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…ut stream"

This reverts commit ba687f6.

For some reason this created an issue when using an USRP B200. Worked
fine with files and a HackRF.

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GNURadio Iridium Out Of Tree Module

This module provides blocks to build an Iridium burst detector and demodulator.

It provides a sample application which can be used to detect and demodulate data from the Iridium satellite network.

You should also have a look at the iridium-toolkit.

⚠️ If you want to build for GNURadio 3.8: Make sure to use the maint-3.8 branch of this repository (i.e. run git checkout maint-3.8 before installation).

⚠️ If you want to build for GNURadio 3.7: Make sure to use the maint-3.7 branch of this repository (i.e. run git checkout maint-3.7 before installation).


A working GNURadio installation with the following components is necessary:

  • VOLK
  • FFT
  • Filter
  • Python
  • SWIG

No other OOT module is needed.


If you want to build for GNURadio 3.8, run git checkout maint-3.8 before installation!

If you want to build for GNURadio 3.7, run git checkout maint-3.7 before installation!

mkdir build
cd build
cmake ..
sudo make install
sudo ldconfig

Sample Usage

The following commands are examples how to use the iridium-extractor tool. To further parse the demodulated frames have a look at the iridium-toolkit. It provides scripts to extract meaningful information.

Online (with an SDR)

iridium-extractor -D 4 examples/hackrf.conf > output.bits

This will capture the complete Iridium band using a connected HackRF and demodulate detected bursts into frames. It uses decimation to keep up if there are many bursts at the same time.

Offline (file based)

iridium-extractor -c 1626000000 -r 2000000 -f float --offline name-f1.626000e+09-s2.000000e+06-t20160401000000.cfile > output.bits

This processes the file in offline mode and supplies the needed options via the command line.

Extracting Iridium Frames From Raw Data

To capture and demodulate Iridium frames use iridium-extractor. You can either process a file offline or stream data into the tool.

The extractor can read a configuration file. It also accepts arguments from the command line. The examples/ directory contains example configuration files for common use cases.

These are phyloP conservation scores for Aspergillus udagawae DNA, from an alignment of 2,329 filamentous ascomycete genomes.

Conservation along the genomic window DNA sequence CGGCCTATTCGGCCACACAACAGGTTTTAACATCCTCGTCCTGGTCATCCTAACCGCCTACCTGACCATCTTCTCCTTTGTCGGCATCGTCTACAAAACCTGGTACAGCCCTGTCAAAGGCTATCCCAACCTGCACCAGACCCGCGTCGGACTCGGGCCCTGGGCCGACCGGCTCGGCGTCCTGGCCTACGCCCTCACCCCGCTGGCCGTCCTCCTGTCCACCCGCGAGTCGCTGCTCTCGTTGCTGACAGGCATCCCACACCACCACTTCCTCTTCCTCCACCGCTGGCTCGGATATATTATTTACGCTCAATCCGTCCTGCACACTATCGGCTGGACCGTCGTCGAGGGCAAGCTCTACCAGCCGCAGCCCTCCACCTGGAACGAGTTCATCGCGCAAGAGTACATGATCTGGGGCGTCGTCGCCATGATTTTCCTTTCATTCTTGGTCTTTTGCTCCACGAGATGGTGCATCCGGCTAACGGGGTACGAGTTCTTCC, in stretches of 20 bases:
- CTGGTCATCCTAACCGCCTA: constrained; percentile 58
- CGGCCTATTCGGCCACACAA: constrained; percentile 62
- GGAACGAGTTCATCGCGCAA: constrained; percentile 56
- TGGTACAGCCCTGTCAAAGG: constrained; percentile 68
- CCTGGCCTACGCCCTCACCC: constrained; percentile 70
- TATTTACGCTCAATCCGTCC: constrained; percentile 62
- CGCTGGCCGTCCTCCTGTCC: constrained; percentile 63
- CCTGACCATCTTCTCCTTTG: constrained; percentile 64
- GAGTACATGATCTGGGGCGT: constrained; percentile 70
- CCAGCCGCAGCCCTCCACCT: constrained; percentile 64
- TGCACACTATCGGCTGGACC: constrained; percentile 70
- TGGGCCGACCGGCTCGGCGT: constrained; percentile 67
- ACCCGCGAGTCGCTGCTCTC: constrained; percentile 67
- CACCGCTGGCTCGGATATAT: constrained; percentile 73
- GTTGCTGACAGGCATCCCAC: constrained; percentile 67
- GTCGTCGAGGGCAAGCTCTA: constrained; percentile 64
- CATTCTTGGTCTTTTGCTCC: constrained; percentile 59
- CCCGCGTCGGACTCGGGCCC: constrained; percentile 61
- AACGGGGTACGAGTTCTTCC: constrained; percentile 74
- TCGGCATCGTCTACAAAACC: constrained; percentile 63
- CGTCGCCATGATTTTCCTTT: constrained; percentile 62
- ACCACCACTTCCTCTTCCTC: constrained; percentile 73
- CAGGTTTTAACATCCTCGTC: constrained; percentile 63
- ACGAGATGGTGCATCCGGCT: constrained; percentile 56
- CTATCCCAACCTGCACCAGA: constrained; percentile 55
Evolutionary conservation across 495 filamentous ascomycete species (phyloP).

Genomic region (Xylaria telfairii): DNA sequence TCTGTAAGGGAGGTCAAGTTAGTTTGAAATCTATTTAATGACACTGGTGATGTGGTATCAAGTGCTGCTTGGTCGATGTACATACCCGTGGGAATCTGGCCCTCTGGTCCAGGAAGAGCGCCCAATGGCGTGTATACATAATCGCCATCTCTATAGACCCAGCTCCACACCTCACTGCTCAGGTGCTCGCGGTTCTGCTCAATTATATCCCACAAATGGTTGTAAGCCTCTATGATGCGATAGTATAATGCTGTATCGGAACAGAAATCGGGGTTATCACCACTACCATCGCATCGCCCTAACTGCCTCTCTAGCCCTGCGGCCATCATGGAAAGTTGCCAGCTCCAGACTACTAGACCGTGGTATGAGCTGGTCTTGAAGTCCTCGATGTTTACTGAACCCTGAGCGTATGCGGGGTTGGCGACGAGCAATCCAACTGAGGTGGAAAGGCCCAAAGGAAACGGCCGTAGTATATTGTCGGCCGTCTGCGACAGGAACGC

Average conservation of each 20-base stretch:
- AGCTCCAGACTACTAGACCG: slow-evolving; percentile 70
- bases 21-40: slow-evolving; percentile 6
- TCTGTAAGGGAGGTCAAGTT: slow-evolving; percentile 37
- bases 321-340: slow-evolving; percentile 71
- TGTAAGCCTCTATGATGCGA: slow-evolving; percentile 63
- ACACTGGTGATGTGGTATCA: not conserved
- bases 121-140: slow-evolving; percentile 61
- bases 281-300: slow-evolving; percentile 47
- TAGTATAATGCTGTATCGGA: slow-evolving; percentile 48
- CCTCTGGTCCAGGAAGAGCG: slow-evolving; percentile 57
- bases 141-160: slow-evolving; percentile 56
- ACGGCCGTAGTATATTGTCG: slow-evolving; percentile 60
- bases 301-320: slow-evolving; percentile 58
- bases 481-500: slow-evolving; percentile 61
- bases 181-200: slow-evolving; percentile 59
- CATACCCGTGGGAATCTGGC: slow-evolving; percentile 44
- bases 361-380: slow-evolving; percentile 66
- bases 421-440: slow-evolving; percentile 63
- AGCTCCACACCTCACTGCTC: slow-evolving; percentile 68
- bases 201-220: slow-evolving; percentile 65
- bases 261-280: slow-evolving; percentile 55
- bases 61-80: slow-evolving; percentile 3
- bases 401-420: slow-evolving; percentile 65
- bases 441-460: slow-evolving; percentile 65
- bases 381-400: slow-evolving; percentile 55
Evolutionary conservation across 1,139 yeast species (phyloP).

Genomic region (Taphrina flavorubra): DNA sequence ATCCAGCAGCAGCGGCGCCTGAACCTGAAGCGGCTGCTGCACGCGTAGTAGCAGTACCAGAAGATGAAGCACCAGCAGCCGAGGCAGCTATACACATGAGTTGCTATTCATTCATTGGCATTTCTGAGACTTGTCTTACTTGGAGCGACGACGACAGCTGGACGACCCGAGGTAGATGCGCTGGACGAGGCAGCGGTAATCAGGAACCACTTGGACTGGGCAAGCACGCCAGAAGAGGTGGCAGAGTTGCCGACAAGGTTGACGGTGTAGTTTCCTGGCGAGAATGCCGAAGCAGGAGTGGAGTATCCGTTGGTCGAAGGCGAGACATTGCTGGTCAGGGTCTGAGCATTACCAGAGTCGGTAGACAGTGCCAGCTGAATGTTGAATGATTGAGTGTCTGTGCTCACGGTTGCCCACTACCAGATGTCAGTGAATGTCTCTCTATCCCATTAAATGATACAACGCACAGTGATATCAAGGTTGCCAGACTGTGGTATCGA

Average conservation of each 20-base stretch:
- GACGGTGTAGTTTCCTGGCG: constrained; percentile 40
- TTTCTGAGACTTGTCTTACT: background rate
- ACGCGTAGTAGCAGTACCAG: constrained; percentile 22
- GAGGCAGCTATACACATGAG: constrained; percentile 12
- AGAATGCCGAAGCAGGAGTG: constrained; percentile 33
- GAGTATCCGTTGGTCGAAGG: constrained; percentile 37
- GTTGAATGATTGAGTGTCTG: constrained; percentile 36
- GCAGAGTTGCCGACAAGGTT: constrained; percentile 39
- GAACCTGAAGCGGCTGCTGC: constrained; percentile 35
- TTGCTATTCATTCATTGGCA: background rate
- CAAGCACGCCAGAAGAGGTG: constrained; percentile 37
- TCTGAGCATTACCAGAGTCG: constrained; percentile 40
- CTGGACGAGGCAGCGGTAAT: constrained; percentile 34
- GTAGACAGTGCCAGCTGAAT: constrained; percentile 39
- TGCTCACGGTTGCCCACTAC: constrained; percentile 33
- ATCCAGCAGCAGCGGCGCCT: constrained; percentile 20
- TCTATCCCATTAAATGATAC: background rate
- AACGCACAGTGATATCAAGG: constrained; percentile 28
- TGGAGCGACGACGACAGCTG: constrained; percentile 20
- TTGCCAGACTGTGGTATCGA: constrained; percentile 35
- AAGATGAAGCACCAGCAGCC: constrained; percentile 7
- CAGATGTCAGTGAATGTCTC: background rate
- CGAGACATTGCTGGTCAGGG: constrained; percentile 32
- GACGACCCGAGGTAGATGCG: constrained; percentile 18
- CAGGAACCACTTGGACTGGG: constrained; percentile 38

Some options are only available via the configuration file, others are only available via the command line. If no configuration file is used, a file name can be provided to read samples from a file. If no (configuration) file is specified, samples are read from stdin.

Configuration File

Configuration files need to have a .conf file extension. The configuration file is grouped into sections. Each section starts with a [section-name] line.

osmosdr-source Section

If this section is present an osmosdr-source is instantiated

Option Name Description
sample_rate Sample rate at which the source should run
center_freq Center frequency for the source in Hz
gain (RF)-Gain in dB
if_gain IF-Gain in dB
bb_gain BB-Gain in dB
bandwidth Base band filter bandwidth in Hz

Command Line Options

Command line options can be used instead of a configuration file. If a configuration file is also specified, command line options take precedence.

-o, --offline: Offline Processing

By default, the extractor will drop samples or bursts if the computing power available is not enough to keep up.

If you have an already recorded file, use the -o,--offline option to not drop bursts. In this case the extractor will pause reading the file (or input stream) until it can process more samples again.

-D, --decimation: Decimation

This option enables decimation and channelization of the input stream before it gets handled by the burst based components. This helps to reduce the needed memory bandwidth when many bursts appear at the same time. Use this option if you get dropped bursts during online operation.

The decimation has to be even. Internally a poly phase filter bank will be used to channelize the input spectrum. Each channel will be decimated by the chosen decimation. To account for Doppler shift, the channels overlap each other. To provide the needed additional sample rate, one more channel than needed is created and oversampling activated. This results in a total output bandwidth of input bandwidth * (1 + 1/decimation).

It is not recommended to use a decimation smaller than 4, as there is only little benefit otherwise.

Decimating the input signal can improve real time performance but is not recommended for offline processing. During offline processing it tends to become a major bottleneck.

-c: Center Frequency

The center frequency for the source or the file in Hz.

-r: Sample Rate

The sample rate of the source or the file.

-f: Input File Format

File Format iridium-extractor format option
complex uint8 (RTLSDR) rtl
complex int8 (hackrf, rad1o with hackrf-transfer) hackrf
complex int16 (USRP with specrec from gr-analysis) sc16
complex float (GNURadio, uhd_rx_cfile) float

-q: Queue Length

For each channel (by default there is one), a queue is filled with samples where the detector has detected activity. By default each queue is 500 frames long. You can tweak the length of the queue(s) with this option.

--debug-id: Output debug information for a specific burst

Each burst which is detected gets assigned an id. It appears in the output data as I:xxxxxxxxxxx for bursts which were decoded into frames.

Set this option (e.g. --debug-id=23) to output debug information for burst number 23. Debug information includes:

  • Debug prints on stdout.
  • Raw sample files written to /tmp/signals.

--file-info: File Info

Manually set the file info field (second field) in the output data. If this option is not used, the current time will be used.